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The Cities That Will Feel a 'Day Without Immigrants'

In addition to being key to creative work, immigrants contribute enormously in the working-class and services sectors of the economy.
Construction workers are seen at a new building site in Silver Spring, Maryland, U.S. June 2, 2016.
Construction workers are seen at a new building site in Silver Spring, Maryland, U.S. June 2, 2016.Gary Cameron/Reuters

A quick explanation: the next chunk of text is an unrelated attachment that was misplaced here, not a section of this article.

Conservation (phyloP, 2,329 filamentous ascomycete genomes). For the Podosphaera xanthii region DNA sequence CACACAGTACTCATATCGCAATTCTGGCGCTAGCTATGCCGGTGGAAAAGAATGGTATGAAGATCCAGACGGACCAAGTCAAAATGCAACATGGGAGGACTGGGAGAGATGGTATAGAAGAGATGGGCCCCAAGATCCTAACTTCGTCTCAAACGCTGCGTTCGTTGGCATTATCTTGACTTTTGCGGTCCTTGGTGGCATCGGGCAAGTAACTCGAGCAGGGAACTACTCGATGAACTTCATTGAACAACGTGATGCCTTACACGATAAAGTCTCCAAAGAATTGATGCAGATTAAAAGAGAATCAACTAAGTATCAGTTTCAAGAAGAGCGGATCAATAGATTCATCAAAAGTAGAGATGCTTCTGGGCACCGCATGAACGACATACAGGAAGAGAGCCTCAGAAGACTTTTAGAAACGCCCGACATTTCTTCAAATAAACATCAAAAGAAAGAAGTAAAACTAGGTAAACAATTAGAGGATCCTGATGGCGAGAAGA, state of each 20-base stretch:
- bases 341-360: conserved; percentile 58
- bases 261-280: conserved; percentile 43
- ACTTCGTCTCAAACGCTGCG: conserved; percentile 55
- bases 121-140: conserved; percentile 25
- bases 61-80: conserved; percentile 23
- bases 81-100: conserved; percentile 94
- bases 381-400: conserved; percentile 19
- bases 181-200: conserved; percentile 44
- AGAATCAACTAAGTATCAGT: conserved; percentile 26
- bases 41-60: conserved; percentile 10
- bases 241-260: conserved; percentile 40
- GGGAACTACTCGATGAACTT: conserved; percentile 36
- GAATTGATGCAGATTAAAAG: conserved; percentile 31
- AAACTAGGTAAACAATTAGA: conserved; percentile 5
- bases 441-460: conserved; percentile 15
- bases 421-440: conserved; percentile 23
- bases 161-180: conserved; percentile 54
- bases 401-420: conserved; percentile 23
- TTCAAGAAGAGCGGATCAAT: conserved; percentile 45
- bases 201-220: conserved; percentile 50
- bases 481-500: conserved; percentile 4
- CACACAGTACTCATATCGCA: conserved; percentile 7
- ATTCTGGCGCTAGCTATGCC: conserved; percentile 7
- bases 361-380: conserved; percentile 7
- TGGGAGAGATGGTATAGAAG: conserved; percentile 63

Earlier today, I wrote about how the Trump administration’s move to curb immigration could devastate the talent base of the nation—especially in large cities and metro areas like the San Francisco Bay area, Los Angeles, New York City, and Miami.

Meanwhile, all around the country, restaurant workers and construction workers in cities have gone on strike to protest President Trump’s immigration agenda. Given that, it is just as appropriate to highlight the way that our country and its metros depend on immigrants for blue-collar work and lower-paying jobs in the service economy.